A Note From Rene’
For those of you who know me well, you know that the topic of leadership is near and dear to me. However, it has to be more than a topic; it’s about the actionable steps that we take as leaders. Don’t just talk about it, do it!
I’ve seen many situations where leaders are too “proud” to ask for help. In my humble opinion, showing some vulnerability is a great strength. Whether it’s asking for someone’s opinion about your behavior or asking someone for help with a project, you should realize these are not weaknesses.
The two articles I’ve included this month go into more detail about how to be a better leader. I hope you find them helpful.
As always, I would love to hear your thoughts.
When Your Feelings Conflict with Your Leadership Role
There are unwritten rules about the emotions you’re expected to show at work. These implicit “feeling rules” are so embedded in an organization’s social fabric that we rarely notice them. However, there are times when there’s a conflict between how you feel and the emotions you’re expected to display. So how do you decide when to express your true feelings and be “authentic” and when to put on a game face and show the emotions expected of you?
Given their visibility and the requirements of their role, leaders encounter this dilemma often. Take Jon, a senior legal leader who strongly disagreed with his general counsel’s ways of working but was still expected to rally his team. Or Dara, who was expected to willingly transition her organization (one she had built and didn’t want to let go) to another leader as part of a re-org.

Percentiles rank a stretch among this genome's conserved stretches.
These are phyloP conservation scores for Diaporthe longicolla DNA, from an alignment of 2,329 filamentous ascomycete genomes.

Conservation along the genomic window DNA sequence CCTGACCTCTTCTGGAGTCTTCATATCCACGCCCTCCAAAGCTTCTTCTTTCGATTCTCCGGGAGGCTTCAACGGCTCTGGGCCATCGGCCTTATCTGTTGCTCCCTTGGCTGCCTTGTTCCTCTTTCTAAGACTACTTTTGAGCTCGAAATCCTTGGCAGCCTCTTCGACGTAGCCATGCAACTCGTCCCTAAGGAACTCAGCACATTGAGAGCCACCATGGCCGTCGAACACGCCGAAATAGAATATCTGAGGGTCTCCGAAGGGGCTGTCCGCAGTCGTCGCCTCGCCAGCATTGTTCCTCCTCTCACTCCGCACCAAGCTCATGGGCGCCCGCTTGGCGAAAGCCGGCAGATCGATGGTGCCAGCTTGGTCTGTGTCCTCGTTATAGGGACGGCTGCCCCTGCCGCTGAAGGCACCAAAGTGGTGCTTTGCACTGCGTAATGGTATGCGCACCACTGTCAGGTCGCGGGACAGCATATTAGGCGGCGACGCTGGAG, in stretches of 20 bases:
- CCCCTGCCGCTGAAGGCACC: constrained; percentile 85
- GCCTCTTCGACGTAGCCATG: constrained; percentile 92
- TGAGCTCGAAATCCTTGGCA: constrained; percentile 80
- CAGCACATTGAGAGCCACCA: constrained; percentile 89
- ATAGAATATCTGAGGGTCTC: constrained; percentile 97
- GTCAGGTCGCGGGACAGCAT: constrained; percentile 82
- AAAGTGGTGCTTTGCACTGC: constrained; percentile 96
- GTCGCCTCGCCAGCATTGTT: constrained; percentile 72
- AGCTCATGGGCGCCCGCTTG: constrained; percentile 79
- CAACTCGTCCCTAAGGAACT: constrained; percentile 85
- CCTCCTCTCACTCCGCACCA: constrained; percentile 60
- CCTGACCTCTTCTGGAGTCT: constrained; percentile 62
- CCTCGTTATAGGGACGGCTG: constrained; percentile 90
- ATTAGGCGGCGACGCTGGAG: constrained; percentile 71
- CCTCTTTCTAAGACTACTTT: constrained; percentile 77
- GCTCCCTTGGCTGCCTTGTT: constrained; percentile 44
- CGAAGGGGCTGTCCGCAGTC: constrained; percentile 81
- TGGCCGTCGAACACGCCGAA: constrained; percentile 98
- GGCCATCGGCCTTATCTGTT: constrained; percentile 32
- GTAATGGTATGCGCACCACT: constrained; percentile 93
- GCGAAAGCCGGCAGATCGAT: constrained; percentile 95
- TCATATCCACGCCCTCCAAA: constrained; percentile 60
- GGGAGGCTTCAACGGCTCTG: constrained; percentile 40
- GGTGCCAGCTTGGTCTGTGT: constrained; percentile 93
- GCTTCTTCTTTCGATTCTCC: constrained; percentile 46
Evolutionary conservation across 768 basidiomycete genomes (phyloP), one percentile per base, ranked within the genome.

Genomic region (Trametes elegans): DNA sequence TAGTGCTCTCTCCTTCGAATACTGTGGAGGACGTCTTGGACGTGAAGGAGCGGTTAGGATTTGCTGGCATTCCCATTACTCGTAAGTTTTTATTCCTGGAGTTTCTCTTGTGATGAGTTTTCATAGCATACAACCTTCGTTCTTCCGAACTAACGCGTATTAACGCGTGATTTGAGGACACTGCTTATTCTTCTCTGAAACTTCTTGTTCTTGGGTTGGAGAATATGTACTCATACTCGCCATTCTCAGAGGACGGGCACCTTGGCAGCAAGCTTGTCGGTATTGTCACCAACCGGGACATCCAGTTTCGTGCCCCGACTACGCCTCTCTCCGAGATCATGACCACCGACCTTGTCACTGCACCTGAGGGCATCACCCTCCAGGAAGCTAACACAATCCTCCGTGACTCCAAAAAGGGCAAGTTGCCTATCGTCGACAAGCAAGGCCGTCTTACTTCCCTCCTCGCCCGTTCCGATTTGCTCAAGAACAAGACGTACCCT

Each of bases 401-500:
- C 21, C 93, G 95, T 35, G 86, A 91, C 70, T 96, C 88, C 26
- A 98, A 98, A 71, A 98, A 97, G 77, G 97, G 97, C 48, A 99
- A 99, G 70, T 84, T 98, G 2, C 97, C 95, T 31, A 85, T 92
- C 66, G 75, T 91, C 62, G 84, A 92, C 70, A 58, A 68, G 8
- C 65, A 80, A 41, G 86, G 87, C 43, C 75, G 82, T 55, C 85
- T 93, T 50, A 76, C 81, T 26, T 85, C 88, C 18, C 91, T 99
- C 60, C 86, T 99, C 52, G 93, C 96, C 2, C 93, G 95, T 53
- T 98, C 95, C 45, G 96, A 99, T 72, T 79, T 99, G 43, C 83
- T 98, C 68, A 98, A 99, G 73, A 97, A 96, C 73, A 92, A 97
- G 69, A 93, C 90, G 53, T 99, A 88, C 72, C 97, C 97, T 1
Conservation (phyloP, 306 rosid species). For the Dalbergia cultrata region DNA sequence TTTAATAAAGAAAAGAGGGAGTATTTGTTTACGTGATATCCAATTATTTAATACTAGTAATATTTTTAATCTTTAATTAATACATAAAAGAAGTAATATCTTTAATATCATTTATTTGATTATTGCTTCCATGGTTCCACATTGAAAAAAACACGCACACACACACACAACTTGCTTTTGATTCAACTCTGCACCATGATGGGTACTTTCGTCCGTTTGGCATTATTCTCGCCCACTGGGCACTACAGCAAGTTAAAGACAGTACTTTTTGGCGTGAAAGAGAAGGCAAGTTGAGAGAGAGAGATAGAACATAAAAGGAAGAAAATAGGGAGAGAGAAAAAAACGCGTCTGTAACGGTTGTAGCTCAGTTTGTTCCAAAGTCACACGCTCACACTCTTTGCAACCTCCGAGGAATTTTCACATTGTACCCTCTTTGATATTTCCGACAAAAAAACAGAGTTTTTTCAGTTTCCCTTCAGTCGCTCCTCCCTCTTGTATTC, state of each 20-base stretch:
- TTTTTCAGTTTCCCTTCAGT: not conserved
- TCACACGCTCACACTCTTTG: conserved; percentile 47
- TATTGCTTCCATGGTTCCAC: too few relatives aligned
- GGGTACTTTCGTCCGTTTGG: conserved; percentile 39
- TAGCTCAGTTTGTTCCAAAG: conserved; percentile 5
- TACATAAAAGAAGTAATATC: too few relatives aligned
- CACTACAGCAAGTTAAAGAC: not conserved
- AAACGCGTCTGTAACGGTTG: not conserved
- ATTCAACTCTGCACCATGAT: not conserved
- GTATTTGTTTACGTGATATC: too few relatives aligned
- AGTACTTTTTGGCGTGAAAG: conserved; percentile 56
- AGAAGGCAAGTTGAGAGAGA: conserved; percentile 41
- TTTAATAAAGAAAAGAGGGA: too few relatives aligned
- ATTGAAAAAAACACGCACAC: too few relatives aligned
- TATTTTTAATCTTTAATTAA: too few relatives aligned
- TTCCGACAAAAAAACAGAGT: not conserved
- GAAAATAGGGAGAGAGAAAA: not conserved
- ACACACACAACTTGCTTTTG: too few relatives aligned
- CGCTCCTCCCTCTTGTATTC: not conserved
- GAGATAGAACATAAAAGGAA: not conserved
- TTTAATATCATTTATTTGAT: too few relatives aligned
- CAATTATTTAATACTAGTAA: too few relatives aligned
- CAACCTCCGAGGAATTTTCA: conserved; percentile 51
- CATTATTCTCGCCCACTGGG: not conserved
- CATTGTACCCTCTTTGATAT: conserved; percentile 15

When Leaders Struggle with Collaboration
A client of Luis’s, let’s call him Charlie, a senior executive reporting directly to the CEO, was recently given feedback that despite his outstanding performance, his colleagues struggled to work with him. Charlie’s drive to deliver results, his no-nonsense approach to offering his viewpoints, and the intensity with which he approached most everything made him appear unnecessarily competitive, despite that being the furthest thing from his intent. As a result, without realizing it, Charlie lost the trust of some of his most critical stakeholders: his peers.